Category Archives: Brief Definition of Art History

Henry Ossawa Tanner – Influential Black American Artist

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Henry Ossawa Tanner (1859 – 1937) was an African American artist who was influential around the world with his art style. He was born in Philadelphia and schooled in fine arts. Although he first tried to set up a photography studio in Atlanta, he subsequently left the US and moved to Paris where he attempted to gain artistic acceptance.

He was quickly introduced to new artworks and artists, and studied under renowned artists. While his early works, such as were concerned with everyday life as an African American, his later paintings focused mainly on the religious subjects for which he is now best known.

Our pattern collection includes many of his most recognized pieces including “The Banjo Lesson”, “The Annunciation”, “Sand Dunes at Sunset, Atlantic City”, “Gateway, Tangier”, “Booker T. Washington”, “Flight into Egypt”, and “The Resurrection of Lazarus”. This set contains 32 paintable patterns.

Be a Artist in 2 minutes with Segmation SegPlay® PC Henry Ossawa Tanner – Influential Black American Artist
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Saint Patrick’s Day www.segmation.com

Saint Patrick’s Day Pattern Set for SegPlay® PC released (see more details here)

Saint Patrick’s Day is originally a Catholic holiday which is celebrated annually on March 17. The day has evolved to become a secular celebration of Irish culture. Saint Patrick was a real person who joined the Church in Britain around the year 432, and among other legends, used the shamrock to teach the Christine doctrine of the Trinity to the Irish people. Today many participate in this event by wearing green clothing and other items. Our pattern set contains many elements of this holiday including leprechauns, pots of gold, rainbows, clovers, large green hats, and of course drinking green beer.

This set contains over 21 paintable patterns.

Saint Patrick’s Day

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Be a Artist in 2 minutes with Saint Patrick’s Day from Segmation SegPlay® PC (see more details here)

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Giovanni Bellini Italian Renaissance Artist www.segmation.com

Pattern Set for SegPlay® PC released (see more details here)

Giovanni Bellini (c. 1430-1516) was an Italian Renaissance Artist who is considered to revolutionize Venetian painting with his sensuous and colorful style applied with slow drying paints. He is the best known painter from the Bellini family of painters. His early style can be described as Quattrocento, which incorporates classical art forms from Greek and Roman sculptors. His later works matured into a more progressive style and incorporated many instances of religious symbolism through natural elements. Our large set of Bellini patterns contains a wide cross section of his works. There are many versions of Madonna and Child, St. Jerome, Christ, and numerous portraits. There are also patterns of his Four Allegories (Lust, Falsehood, Fortune, and Prudence), two altarpieces (San Giobbe and San Zaccaria) and a self-portrait.

This set contains over 46 paintable patterns.

Giovanni Bellini Italian Renaissance Artist

Have fun and relax with beautiful online painting art. So fun and easy to use with no mess but just a mouse!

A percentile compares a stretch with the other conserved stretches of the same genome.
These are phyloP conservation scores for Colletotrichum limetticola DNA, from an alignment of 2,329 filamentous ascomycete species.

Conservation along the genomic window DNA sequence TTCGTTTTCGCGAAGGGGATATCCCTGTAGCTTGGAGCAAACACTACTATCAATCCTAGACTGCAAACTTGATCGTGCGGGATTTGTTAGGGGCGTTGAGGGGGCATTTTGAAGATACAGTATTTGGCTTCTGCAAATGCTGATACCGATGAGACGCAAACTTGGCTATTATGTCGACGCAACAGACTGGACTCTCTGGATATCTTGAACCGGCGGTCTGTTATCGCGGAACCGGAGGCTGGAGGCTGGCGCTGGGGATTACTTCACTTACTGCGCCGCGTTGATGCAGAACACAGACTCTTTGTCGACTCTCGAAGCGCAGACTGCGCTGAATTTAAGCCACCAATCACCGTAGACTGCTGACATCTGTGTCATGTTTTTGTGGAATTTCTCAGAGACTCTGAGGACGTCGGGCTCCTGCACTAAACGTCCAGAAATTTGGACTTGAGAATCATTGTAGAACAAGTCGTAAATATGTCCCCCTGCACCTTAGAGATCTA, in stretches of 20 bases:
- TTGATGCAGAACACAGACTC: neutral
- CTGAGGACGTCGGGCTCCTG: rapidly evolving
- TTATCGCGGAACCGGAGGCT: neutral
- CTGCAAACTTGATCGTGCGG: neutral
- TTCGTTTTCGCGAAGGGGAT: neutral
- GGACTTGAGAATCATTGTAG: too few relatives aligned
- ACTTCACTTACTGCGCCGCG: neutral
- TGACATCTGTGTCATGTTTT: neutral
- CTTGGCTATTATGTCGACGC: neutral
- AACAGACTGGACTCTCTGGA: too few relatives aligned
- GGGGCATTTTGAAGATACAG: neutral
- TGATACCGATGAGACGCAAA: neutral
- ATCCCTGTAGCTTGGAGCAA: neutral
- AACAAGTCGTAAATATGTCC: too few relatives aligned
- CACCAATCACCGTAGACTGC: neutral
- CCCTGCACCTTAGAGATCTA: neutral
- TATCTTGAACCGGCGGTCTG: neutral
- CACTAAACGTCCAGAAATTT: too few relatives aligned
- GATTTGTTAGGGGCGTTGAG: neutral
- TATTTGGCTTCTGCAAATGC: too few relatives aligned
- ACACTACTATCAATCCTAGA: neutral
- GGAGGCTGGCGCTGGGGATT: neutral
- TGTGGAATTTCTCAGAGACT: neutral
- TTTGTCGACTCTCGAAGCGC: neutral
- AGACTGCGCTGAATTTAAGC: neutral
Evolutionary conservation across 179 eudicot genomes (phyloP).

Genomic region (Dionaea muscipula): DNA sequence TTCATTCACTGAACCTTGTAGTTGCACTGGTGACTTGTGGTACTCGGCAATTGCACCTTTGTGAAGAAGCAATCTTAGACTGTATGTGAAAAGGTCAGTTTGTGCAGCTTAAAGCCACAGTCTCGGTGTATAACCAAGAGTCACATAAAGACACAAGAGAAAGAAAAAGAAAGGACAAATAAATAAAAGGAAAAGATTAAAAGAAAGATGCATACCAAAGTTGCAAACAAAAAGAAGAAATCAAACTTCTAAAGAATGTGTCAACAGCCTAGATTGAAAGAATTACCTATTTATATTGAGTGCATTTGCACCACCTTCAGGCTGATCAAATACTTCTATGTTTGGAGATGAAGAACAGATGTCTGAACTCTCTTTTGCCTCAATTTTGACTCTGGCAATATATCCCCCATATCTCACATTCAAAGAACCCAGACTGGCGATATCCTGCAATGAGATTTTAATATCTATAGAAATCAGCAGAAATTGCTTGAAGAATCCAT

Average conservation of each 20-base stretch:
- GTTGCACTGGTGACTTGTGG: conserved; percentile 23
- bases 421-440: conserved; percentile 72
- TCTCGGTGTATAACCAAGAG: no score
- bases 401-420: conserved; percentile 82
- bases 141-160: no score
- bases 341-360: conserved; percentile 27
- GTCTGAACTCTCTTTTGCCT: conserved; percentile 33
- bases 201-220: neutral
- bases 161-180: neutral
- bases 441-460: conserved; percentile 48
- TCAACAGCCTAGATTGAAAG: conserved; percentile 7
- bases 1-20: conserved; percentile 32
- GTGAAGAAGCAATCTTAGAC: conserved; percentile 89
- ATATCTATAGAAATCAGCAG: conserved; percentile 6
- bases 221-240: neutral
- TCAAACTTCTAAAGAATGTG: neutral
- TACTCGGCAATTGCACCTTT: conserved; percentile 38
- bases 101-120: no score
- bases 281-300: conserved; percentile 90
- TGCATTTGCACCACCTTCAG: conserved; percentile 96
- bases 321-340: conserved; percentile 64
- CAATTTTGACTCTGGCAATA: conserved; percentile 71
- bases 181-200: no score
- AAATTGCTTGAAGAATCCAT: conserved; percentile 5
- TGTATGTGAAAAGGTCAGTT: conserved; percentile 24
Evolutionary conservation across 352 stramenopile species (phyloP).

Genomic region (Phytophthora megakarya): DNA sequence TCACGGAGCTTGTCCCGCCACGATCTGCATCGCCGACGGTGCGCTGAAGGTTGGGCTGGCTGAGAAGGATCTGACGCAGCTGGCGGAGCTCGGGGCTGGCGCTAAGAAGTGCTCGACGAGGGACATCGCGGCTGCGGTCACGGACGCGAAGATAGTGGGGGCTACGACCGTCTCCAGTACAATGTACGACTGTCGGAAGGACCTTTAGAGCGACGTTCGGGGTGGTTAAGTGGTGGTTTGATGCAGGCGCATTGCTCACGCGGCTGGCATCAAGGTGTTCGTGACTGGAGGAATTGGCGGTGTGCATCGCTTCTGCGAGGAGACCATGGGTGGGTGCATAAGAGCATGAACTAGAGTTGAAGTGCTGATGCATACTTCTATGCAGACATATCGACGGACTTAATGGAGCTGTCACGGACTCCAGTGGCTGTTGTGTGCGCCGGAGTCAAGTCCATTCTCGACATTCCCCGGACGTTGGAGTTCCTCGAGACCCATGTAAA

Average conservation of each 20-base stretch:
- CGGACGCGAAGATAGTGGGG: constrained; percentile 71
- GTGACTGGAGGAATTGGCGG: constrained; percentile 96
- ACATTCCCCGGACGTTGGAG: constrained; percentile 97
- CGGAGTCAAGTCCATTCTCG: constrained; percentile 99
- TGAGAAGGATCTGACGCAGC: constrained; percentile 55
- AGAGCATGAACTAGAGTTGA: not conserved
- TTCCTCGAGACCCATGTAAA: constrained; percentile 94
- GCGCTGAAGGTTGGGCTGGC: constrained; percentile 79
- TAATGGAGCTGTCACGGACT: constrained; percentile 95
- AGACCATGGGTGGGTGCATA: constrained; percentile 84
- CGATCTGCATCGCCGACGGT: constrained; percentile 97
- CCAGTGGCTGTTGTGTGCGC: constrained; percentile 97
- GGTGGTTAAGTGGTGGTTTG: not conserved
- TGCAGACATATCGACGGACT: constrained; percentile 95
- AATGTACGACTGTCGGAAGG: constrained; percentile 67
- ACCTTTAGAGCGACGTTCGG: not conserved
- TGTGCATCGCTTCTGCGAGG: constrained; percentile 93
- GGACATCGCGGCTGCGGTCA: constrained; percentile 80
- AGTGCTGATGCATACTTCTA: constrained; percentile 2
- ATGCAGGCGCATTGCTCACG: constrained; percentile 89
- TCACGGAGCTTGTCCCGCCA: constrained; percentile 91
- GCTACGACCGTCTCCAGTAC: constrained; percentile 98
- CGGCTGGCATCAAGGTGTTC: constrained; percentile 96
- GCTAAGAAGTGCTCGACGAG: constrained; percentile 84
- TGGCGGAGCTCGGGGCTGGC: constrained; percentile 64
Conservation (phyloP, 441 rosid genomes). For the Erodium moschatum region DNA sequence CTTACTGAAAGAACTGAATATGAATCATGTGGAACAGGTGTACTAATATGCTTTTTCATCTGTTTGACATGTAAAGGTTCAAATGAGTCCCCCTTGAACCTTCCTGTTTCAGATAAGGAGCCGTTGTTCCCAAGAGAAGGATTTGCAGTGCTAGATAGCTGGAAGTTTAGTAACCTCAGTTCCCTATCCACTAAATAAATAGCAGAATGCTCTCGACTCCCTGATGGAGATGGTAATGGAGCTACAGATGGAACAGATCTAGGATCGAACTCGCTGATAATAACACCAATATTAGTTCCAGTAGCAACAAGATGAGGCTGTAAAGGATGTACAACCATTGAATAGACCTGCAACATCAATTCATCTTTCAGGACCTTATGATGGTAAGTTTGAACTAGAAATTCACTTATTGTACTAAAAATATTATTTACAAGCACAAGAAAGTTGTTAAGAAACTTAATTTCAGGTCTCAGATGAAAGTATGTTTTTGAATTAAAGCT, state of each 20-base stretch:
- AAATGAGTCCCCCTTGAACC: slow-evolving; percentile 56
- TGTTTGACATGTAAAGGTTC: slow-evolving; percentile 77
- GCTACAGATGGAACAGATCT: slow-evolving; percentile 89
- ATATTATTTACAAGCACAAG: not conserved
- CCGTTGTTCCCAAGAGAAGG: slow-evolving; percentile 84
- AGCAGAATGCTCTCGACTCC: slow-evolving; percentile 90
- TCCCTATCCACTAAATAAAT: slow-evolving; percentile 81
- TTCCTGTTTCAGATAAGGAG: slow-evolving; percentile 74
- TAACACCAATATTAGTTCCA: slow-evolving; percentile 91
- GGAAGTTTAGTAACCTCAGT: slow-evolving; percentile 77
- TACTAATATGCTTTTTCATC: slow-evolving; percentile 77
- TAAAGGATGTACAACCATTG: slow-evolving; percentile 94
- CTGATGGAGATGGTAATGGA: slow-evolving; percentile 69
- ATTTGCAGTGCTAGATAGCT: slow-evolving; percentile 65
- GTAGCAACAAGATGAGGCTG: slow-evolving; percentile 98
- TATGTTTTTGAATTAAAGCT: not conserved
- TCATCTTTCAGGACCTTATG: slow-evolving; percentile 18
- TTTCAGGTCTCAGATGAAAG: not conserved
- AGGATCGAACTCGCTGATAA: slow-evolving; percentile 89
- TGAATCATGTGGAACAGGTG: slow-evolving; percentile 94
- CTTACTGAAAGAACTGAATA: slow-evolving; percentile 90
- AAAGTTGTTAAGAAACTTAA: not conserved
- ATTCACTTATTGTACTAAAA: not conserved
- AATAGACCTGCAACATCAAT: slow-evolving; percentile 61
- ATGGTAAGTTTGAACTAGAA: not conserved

Be a Artist in 2 minutes with Giovanni Bellini Italian Renaissance Artist from Segmation SegPlay® PC (see more details here)

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On Cloud Nine www.segmation.com

Pattern Set for SegPlay® PC released (see more details here)

Clouds are visible masses of water droplets which are suspended over in the Earth’s atmosphere. Clouds are classified in various groups depending on their altitude, structural appearance, and coloration. Cirrocumulus, Cirrostratus, Altocumulus, Altostratus, Stratocumulus, Stratus, Cumulus, Nimbostratus, Cumulonimbus, and Cumulus are the most common names given. Their coloration gives clues onto what they contain due to light scattering effects of water drops and ice crystals and the direction of the light hitting the clouds. Our set of cloud patterns will put you on Cloud Nine. We have many representations of clouds of various types photographed against cactuses, birds, bridges, shades, water, and grass fields. Several of the patterns are based on clouds images which have been artistically enhanced to give them a different yet, fun, and colorful appearance.

This set contains 23 paintable patterns.

On Cloud Nine

Have fun and relax with beautiful online painting art. So fun and easy to use with no mess but just a mouse!

Be a Artist in 2 minutes with On Cloud Nine from Segmation SegPlay® PC (see more details here)

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Tips for Making the Most of Your Next Art Museum Visit www.segmation.com

Visiting art museums can be both fun and daunting. The Metropolitan Museum of Art, for example, contains over 2 million square feet of exhibition space – now that’s a lot of art! With room upon room filled with treasures from various civilizations, a visit to a major museum such as the Met is certainly an eye-opening, educational experience… but it can also be exhausting. Almost against your will, you’ll find that after awhile, your mind shuts down as you stare blankly at artwork after artwork.

Follow these tips to avoid that zombie-like state and glean the most from your visit to an art museum:

  • Study the museum map before you enter to familiarize yourself with everything the museum has to offer, then plan out a logical route that takes you through everything you want to see.
  • Don’t try to see everything at once. Prioritize your visit by planning to see the artwork you’re most interested in at the beginning of your museum visit, while your mind is still fresh.
  • Read the placards that explain what each exhibit and artwork is about. If you start to get burned out after awhile, don’t try to retain all the information. Just let your eyes skim over the information and absorb the key information. Look for artist, time period, medium, and location, if applicable.
  • Linger awhile in front of the pieces that most interest you, and contemplate why you like that particular piece. It is better to spend time examining the artwork you really enjoy, rather than to rush through rooms full of art that you really don’t care about.
  • If photographs are allowed, take photos of the pieces that most interest you. You should also photograph the title card of the piece, so that you can research the artist and artwork later.